Graciela Gonzalez CertificateIn Paris, I assisted more classes with Graciela and participated in a pedagogical group with some younger dancers who I again, greatly admire in tango. We explored different ways to execute movements with the flavors of some of the old milongueros, clarifying technique along the way, clarifying lead and follow and it was delicious!

Finally, Graciela honored me with a certificate allowing me to implement her method in my tango classes. “Método Graciela González”. Wow! Truly an honor to be recognized by her and a part of a small group of most talented dancers who have worked with her for even much longer than I have. Muchisimas Gracias!

WHO IS GRACIELA? La Leona Del Tango?

She is the most famous women techniques teacher as she was the first to create a specialized course for female dancers. She began to dance in 1988, her teachers were the legends of tango: Pupy Castello, Pepito Avellaneda, Antonio Todaro, Juan Bruno. Graciela worked with Pupy for more than 20 years and imparts his tango secrets in her courses! In 1977, she gathered the first group of tango teachers, Grupo Graciela González, to help promote and popularize Argentine Tango and her teaching methods

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Videos with Irfan Yüksel

Below are 2 videos with Irfan from Istanbul. They are improvised performances.

So fun to see Irfan and me dance and compare it to our video from 2008. He chose the music and we did not rehearse to them prior. We did learn a lot about each other through teaching together, putting together the classes with ideas from both of our years of experiences and shared toolboxes.

Coming from a dance background, where most of the time you are preparing for performances or looking to perform your own work or another’s choreography or possibly even an improvisational score, the skill of improvising a tango is still a work in progress for me. I am always questioning the role of performance in this genre and the role of the experience of the medium: live or video. I know I have experienced a live viewing of a dance and have been moved to emotions only to re-experience it on video, to show someone how great it was, for example, only to think, “hmm – not so great here”! I worked with a choreographer in my contemporary dance years who obsessively recorded every rehearsal. In the end, I found her work looked so great on video and yet, I was never moved by seeing the dancers perform live….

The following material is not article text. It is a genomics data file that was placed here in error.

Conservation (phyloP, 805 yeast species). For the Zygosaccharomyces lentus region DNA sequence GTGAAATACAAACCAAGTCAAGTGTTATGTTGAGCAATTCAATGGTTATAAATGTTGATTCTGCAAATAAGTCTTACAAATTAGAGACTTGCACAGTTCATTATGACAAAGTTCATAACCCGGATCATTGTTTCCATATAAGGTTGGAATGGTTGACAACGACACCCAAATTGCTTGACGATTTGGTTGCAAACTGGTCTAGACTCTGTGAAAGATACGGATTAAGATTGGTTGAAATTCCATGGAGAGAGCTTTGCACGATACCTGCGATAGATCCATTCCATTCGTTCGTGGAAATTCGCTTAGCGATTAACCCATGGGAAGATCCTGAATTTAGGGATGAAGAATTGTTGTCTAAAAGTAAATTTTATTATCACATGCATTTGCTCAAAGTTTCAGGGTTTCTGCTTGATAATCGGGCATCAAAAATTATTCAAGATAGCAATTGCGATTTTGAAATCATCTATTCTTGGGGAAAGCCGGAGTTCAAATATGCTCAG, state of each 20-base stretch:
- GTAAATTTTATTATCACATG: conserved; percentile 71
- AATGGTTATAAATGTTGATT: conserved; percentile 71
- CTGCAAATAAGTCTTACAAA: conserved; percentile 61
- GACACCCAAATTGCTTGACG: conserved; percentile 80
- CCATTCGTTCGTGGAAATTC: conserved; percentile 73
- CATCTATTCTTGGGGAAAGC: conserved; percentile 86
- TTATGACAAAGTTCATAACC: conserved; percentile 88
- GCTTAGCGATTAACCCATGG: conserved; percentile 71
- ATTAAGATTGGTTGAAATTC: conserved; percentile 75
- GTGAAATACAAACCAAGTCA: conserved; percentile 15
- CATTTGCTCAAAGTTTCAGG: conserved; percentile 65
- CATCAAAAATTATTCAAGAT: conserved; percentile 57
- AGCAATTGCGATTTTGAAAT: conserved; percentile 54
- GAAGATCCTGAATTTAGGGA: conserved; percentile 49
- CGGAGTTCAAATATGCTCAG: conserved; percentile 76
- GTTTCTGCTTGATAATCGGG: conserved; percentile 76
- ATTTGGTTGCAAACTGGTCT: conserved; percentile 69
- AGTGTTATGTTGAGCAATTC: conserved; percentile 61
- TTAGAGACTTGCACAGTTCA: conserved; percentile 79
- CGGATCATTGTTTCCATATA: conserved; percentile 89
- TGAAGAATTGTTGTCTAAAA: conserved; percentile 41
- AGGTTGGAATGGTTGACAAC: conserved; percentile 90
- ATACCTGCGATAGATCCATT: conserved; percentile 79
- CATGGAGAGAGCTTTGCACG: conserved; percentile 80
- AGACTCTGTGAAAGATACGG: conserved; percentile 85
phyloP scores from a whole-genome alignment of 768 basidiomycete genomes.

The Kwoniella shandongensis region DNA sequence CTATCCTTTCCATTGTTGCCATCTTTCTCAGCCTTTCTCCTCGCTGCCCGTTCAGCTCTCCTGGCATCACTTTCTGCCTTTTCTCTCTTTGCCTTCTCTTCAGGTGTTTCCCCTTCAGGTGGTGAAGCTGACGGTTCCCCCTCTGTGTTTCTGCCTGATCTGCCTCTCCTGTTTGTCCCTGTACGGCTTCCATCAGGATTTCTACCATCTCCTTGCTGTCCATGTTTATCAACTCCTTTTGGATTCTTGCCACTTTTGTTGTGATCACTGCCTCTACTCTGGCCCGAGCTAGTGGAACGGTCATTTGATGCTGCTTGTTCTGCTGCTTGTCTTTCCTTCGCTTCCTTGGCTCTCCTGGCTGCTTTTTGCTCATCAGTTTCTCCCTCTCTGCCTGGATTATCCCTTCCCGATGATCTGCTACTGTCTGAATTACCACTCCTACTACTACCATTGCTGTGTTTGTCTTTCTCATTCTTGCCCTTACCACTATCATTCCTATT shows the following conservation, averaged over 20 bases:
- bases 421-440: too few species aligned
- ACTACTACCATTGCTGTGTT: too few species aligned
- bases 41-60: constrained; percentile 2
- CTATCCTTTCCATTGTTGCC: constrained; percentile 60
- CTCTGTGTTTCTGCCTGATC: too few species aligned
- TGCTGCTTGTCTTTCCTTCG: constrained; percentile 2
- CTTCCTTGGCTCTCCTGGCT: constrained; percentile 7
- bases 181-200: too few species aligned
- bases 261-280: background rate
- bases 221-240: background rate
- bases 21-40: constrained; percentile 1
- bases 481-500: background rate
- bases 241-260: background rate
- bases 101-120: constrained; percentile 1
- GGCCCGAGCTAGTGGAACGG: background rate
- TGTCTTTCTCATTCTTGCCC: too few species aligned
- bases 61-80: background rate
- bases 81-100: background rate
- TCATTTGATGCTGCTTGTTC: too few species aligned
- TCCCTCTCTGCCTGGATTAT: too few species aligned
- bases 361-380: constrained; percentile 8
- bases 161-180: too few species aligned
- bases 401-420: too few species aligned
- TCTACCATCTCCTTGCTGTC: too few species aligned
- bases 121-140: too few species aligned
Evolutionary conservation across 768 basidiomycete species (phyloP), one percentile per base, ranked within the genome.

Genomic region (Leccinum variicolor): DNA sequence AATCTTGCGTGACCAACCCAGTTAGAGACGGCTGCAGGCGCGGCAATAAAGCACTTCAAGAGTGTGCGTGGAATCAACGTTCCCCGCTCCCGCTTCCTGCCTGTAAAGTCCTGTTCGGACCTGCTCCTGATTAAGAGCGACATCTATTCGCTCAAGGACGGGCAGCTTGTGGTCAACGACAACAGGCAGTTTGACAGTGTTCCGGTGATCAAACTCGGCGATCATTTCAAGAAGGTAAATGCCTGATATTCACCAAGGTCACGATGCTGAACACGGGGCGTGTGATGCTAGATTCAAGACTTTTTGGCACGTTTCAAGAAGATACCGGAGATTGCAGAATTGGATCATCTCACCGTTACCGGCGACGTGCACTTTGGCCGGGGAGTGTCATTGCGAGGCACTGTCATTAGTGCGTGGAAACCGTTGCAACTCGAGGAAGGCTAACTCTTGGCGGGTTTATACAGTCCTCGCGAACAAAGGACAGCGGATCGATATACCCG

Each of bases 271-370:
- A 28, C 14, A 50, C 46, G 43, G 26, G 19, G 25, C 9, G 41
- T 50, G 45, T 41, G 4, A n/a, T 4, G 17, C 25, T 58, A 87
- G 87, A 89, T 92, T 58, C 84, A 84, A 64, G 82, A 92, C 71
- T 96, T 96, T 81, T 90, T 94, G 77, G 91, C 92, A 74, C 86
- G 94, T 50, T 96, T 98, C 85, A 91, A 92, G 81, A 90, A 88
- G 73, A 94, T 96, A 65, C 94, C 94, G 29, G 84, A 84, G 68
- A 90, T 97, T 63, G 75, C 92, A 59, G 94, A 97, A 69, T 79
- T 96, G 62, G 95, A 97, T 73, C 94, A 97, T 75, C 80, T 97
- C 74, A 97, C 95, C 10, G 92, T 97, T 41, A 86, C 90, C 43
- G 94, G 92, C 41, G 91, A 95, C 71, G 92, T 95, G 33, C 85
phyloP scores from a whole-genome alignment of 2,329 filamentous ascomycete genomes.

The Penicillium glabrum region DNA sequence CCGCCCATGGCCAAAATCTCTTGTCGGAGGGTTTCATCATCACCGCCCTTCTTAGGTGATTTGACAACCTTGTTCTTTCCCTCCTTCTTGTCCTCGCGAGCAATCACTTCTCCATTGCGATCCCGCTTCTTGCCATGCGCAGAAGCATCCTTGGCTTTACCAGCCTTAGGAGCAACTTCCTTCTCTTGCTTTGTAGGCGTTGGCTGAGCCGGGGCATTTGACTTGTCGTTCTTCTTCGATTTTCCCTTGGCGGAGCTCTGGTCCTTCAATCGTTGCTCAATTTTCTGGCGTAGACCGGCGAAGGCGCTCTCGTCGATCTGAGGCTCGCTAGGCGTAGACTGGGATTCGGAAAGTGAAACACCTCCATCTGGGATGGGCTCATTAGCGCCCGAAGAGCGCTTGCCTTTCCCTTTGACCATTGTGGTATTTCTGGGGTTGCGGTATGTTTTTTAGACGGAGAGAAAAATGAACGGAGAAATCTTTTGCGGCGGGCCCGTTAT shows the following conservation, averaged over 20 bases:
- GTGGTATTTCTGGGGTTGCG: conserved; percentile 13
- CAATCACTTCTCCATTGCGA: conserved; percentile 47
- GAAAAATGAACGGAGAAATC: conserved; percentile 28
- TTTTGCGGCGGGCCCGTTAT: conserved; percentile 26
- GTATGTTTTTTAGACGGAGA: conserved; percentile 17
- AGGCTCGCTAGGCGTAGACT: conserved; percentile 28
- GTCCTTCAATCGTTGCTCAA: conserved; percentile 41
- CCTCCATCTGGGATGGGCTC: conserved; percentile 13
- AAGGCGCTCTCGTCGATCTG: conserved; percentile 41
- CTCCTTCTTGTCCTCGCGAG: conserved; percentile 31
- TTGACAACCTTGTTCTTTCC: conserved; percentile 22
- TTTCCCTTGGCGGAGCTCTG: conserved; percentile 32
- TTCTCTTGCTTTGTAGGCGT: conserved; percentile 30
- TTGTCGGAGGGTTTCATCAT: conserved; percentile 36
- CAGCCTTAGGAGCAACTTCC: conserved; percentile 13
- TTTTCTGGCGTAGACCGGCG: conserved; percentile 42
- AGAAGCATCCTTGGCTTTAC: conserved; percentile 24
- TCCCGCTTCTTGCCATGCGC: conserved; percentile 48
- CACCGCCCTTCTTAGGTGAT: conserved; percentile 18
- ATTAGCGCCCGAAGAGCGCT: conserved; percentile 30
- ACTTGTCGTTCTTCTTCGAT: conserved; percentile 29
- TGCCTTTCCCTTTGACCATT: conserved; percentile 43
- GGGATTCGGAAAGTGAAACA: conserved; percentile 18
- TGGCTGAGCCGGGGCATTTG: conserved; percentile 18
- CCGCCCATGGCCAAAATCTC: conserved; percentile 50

In short,  in the role of performance you have the perspective of the performer and of the audience. In a solo performance the artist, the dancer, has some control over the desired outcome. In group choreographies, the choreographer trusts the dancers to produce a vision. In tango, as we know, the trust is in your partner and your experience, with the music, your body, your partner.

But is there any responsibility to your audience?

I think there always is, and have always felt this way. As one of my brilliant students once said that he hoped in a performance that the dancers would show you something new, something that you, as the audience, hadn’t seen before. And this is not always in terms of figures, or patterns for, as we all know, they have all been done before. But the surprises, the act of being moved, is usually found in the musical interpretations, or the expression of the idea or content, and in tango, the connection, the understanding between the 2 people.

For me this year of opportunity has also been an exploration in performance. I feel that I have had very little experience with performing tango, and it has been a privilege and joy thus far performing with varied talented personas and having these new embodied experiences.

For me the question is, can I express myself and my love of the music, with any partner, and show my audience something transcendent, selfless? Can I move those who watch? I strive for this….

And I leave you with these:

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Classes in May